The roles of mutation and natural selection in the formation of new species have been controversial for the last 150 years. It is often stated that Charles Darwin (1) did not solve the problem of origin of new species because he did not explain how a species splits into two or more species. Darwin was aware of the hybrid sterility and inviability between different species, but he had a difficulty to explain it by natural selection. At his time some authors suggested that hybrid sterility or inviability might be enhanced by natural selection because the mixing of two incipient species by hybridization is disadvantageous for the formation of new species. Darwin rejected this idea after examination of various cases of species hybridization and concluded that “hybrid sterility is not a specially acquired or endowed quality but is incidental on other acquired differences.”
de Vries (2) proposed a very different view called the mutation theory, in which new species or elementary species (meaning incipient species) are produced by single mutational events. According to this theory, new incipient species are suddenly produced and reproductively isolated from the parental species. Because this theory was based on experimental studies conducted with the evening primrose Oenthera lamarkiana, it was accepted by many biologists when it was proposed. About two decades later, however, the mutation theory was almost abandoned mainly because O. lamarkiana was found to be a heterozygote for chromosomal complexes and the mutant forms he found were mostly caused by chromosomal rearrangements derived from this unusual parental species. At the time of de Vries the genetic cause of mutations was not known, and he regarded any heritable changes of phenotypic characters as mutations. Later studies showed that at least one of the elementary species (O. gigas) he discovered was a tetraploid, and it established itself as a new species in self-fertilizing evening primrose. Therefore, he was right in his proposal of mutation theory. In fact, recent genomic data abundantly support his theory of origin of species by polyploidization or chromosomal changes in plants (see illustration).
|Circles indicate suspected genome duplication events. |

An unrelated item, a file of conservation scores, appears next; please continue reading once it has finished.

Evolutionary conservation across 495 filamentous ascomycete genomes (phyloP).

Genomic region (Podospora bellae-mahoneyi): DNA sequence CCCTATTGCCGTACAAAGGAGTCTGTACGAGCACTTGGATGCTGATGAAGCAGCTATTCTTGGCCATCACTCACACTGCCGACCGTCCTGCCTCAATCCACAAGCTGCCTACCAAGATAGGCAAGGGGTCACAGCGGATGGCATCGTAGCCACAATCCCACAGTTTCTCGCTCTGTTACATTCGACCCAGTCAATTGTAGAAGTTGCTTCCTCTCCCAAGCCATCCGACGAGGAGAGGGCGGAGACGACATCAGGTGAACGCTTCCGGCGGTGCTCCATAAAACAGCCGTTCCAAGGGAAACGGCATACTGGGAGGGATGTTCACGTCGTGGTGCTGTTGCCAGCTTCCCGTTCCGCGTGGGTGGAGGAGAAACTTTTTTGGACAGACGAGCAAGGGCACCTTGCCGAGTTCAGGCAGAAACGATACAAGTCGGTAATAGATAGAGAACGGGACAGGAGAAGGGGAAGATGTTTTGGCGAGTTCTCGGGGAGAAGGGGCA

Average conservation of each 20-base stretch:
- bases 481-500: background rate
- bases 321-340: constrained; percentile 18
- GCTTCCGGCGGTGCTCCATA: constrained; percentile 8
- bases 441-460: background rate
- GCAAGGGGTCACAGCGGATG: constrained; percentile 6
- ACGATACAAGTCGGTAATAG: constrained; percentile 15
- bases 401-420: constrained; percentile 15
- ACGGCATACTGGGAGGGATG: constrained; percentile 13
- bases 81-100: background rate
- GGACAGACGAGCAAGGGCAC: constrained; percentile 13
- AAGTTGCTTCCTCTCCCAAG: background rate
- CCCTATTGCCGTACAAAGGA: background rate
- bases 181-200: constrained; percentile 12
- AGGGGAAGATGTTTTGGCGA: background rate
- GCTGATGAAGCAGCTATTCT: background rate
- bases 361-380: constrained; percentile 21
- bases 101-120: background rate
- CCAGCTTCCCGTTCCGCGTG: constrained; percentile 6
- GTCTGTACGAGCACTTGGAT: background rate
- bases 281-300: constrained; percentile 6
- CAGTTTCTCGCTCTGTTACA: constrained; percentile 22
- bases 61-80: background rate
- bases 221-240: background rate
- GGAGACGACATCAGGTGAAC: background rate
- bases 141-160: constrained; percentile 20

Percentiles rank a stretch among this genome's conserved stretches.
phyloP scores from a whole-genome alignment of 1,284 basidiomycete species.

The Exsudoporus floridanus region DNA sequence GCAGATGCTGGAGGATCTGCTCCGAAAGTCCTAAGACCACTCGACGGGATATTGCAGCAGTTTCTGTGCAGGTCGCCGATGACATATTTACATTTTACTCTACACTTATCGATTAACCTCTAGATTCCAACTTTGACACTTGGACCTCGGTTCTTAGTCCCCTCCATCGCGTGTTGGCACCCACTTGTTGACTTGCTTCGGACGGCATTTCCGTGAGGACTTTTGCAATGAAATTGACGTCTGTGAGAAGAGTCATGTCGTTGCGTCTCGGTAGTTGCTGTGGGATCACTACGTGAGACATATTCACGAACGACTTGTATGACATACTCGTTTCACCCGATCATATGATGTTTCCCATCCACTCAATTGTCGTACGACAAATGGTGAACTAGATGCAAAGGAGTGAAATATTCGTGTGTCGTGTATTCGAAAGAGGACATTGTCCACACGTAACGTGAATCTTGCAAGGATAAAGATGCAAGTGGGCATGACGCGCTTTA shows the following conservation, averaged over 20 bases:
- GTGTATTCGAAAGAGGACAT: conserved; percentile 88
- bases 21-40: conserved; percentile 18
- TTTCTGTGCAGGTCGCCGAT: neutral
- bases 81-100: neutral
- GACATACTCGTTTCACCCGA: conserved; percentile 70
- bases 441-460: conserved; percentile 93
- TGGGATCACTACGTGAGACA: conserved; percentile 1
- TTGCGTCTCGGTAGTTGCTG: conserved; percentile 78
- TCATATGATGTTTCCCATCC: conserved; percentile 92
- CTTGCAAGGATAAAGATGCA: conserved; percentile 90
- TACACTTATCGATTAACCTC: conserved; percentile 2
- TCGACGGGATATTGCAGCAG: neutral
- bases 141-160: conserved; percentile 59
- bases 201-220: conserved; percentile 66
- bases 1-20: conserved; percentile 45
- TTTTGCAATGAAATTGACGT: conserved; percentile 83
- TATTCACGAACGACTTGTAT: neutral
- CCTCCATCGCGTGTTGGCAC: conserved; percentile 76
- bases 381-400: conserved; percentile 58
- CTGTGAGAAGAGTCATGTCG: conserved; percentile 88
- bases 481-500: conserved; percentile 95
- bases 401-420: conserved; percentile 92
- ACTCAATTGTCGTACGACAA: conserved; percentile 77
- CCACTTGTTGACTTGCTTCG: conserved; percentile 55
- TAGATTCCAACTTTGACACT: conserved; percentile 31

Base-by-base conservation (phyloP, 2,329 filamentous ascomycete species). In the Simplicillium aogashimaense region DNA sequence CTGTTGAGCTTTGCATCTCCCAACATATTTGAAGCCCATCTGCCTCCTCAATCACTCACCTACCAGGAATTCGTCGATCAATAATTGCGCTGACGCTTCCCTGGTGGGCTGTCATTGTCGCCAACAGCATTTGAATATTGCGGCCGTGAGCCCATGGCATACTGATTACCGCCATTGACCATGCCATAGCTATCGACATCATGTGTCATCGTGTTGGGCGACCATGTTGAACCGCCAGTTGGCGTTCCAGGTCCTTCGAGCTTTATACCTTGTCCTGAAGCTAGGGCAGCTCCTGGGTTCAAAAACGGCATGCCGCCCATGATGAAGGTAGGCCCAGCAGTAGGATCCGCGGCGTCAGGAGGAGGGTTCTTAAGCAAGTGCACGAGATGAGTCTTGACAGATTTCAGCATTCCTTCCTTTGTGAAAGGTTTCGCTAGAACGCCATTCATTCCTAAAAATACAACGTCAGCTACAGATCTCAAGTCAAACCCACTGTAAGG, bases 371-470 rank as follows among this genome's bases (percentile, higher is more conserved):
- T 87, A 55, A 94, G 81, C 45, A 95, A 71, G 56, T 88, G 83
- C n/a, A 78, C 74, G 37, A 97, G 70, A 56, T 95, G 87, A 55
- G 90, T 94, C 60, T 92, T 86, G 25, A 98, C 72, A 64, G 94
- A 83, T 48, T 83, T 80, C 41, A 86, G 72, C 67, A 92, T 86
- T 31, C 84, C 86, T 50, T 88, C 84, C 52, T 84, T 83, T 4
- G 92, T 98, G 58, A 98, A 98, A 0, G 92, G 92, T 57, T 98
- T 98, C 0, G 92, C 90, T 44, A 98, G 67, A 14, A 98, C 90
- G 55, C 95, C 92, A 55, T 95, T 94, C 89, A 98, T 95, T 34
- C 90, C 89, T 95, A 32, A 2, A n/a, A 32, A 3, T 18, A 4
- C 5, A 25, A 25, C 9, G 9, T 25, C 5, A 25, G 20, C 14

Recently, Masafumi Nozawa and I (4) critically examined various papers concerned with speciation by re-analyzing molecular data available. We then reached the conclusion that the hybrid inviability or sterility is cause by incompatibility genes that are manifested when two different species are hybridized. The abstract of their paper is as follows:
One of the most important problems in evolutionary biology is to understand how new species are generated in nature. In the past, it was difficult to study this problem because our lifetime is too short to observe the entire process of speciation. In recent years, however, molecular and genomic techniques have been developed for identifying and studying the genes involved in speciation. Using these techniques, many investigators have already obtained new findings. At present, however, the results obtained are complex and quite confusing. We have therefore attempted to understand these findings coherently with a historical perspective and clarify the roles of mutation and natural selection in speciation. We have first indicated that the root of the currently burgeoning field of plant genomics goes back to Hugo de Vries, who proposed the mutation theory of evolution more than a century ago and that he unknowingly found the importance of polyploidy and chromosomal rearrangements in plant speciation. We have then shown that the currently popular Dobzhansky-Muller model of evolution of reproductive isolation is only one of many possible mechanisms. Some of them are Oka's model of duplicate gene mutations, multiallelic speciation, mutation-rescue model, segregation-distorter gene model, heterochromatin-associated speciation, single-locus model, etc. The occurrence of speciation also depends on the reproductive system, population size, bottleneck effects, and environmental factors, such as temperature and day length. Some authors emphasized the importance of natural selection to speed up speciation, but mutation is crucial in speciation because reproductive barriers cannot be generated without mutations.
Our conclusion is that hybrid inviability or sterility is a mere consequence of establishment of sets of genes that are compatible within species but incompatible between species. This is similar to Darwin’s conclusion. We therefore believe that both Darwin and de Vries were correct in visualizing the mechanism of formation of new species.
I would appreciate any of the comments on the Nei-Nozawa paper or any other matter.
1. Darwin C. 1859. On the origin of species by means of natural selection or the preservation of favoured races in the struggle for life. Murray, London.
2. de Vries H. 1909. The mutation theory: Experiments and observations on the origin of species in the vegetable kingdom. Vol. I. The origin of species by mutation. English translation by Farmer, JB and Darbishire, AD. Open Court Publishing Company, Chicago.
4. Nei M and Nozawa M. 2011. Roles of mutation and selection in speciation: from Hugo de Vries to the modern genomic era. Genome Biol Evol 3:812-829